Seeds and cuttings of natives

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Wollemi's picture
Seeds and cuttings of natives

Hi Everyone,

My partner and I live with my daughter who has an acquired brain injury and now that she is well along in her development, she is 22 now and quite healthy, we are devoting our time to turning our yard (5 acres) into more of a bird friendly space.

As such I am keenly collecting seed when I can and germinating seeds and cuttings of indigenous and native plants that the birds use.

Our property is divided into roughly four area, front yard, back yard, front paddock and back paddock.

In the yards around the house we have a variety of native and exotic plants and in our back paddock is all native. Our front paddock has a few exotic trees and a few fruit trees but we are now planting out many natives. and creating embankments that will be planted quite thickly with natives and create laneways in the front yard to make my daughter's daily walks a bit more interesting and to encourage birds, especially the smaller ones.

Birds that have bred in our yard in the last 12 months include the long billed corella, superb fairy wrens, zebra finches, willy wagtails, crested pigeon, bul-buls.

If anyone is interested in some seeds from banksia, bottlebrush, or cuttings from tea trees and they live in the area near richmond to penrith to springwood I would be happy to offer them some from our yard. At present I have some seedlings of gum trees from our yard too but you would need a lot of space to plant them well away from buildings.

Kind Regards


Woko's picture

Wollemi, I think your idea of providing interest & stimulation for your daughter is well worth pursuing.
Some years ago I approached several nursing homes about the idea of planting indigenous plants to attract birds & other wildlife for the stimulation & interest of residents who are immobile or suffering with dementia. Unfortunately, there was no interest in the idea at that time. I'd therefore be very interested to learn of your daughter's response to her daily walks in your garden. If it's positive I may well approach those nursing homes again.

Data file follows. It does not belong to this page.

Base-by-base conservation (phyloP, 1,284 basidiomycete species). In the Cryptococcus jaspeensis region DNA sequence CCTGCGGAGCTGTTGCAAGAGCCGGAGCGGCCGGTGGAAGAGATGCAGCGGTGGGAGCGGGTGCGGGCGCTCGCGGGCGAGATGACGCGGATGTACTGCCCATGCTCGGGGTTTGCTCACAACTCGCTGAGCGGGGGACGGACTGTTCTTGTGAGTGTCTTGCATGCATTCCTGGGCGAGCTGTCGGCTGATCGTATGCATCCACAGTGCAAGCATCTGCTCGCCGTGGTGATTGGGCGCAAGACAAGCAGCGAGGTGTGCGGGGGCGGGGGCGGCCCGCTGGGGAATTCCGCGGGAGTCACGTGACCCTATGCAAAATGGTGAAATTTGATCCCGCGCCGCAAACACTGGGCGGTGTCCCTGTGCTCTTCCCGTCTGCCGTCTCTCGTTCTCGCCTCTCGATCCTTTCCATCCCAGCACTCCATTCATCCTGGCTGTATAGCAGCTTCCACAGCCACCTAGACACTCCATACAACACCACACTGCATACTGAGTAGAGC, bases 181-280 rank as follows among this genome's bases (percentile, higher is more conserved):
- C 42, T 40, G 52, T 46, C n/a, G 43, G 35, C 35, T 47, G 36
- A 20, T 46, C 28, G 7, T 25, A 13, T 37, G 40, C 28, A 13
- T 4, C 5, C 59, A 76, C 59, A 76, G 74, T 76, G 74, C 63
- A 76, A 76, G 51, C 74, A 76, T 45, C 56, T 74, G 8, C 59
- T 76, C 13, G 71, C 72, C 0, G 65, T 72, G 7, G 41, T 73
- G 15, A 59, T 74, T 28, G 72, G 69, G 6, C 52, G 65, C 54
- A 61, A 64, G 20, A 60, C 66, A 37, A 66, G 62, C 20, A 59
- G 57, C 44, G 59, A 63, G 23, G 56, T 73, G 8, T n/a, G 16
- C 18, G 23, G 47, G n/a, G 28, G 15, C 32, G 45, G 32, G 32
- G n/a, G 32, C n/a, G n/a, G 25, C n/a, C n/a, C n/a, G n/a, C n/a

huxter09's picture

In a similar vein my M-I-L is in a nursing home for people with dementia .Thay have a resident Golden Retriever who gives hours of pleasure and stimulus to the residents .He spends his days with the residents ,inside or out .Their garden is also a delight and that gives immense pleasure and stimulation to the residents too .My mother-in-law can spend days watching the Red-rumps that congregate on the lawn outside her bedroom , her memories of being on the farm possibly being stimulated .

birdie's picture

Huxter I have been working in aged care and there are plenty of things like that to trigger memories or feelings or just opportunities for a today experience and something to share with their visitors. As you may know it is a progressive disease and the "now" moments are very important especially for you as a visitor to be able to establish a real time relationship with them ...even if it is just the fleeting moment of watching a pretty bird through the window :')
I have read that art therapy is very good too.

Sunshine Coast Queensland

Araminta's picture

...I'm saying this with no disrespect to anyone. But for me , to just "stare" into a tree, there doesn't even have to be a bird in it, is so calming. It puts all the problems of my life into a different light! There is no time or any pressure, just happyness. I think, we should all learn the therapy of nature, and the healing it can give to us!!!


Owen1's picture

That's true araminta. I used to love climbing trees when I was little and sitting peacefully up there for ages.

Cheers, Owen.

alfos1953's picture

Wollemi, having just joined the forum I came across your post from March. Do you still have any seeds or cuttings available?

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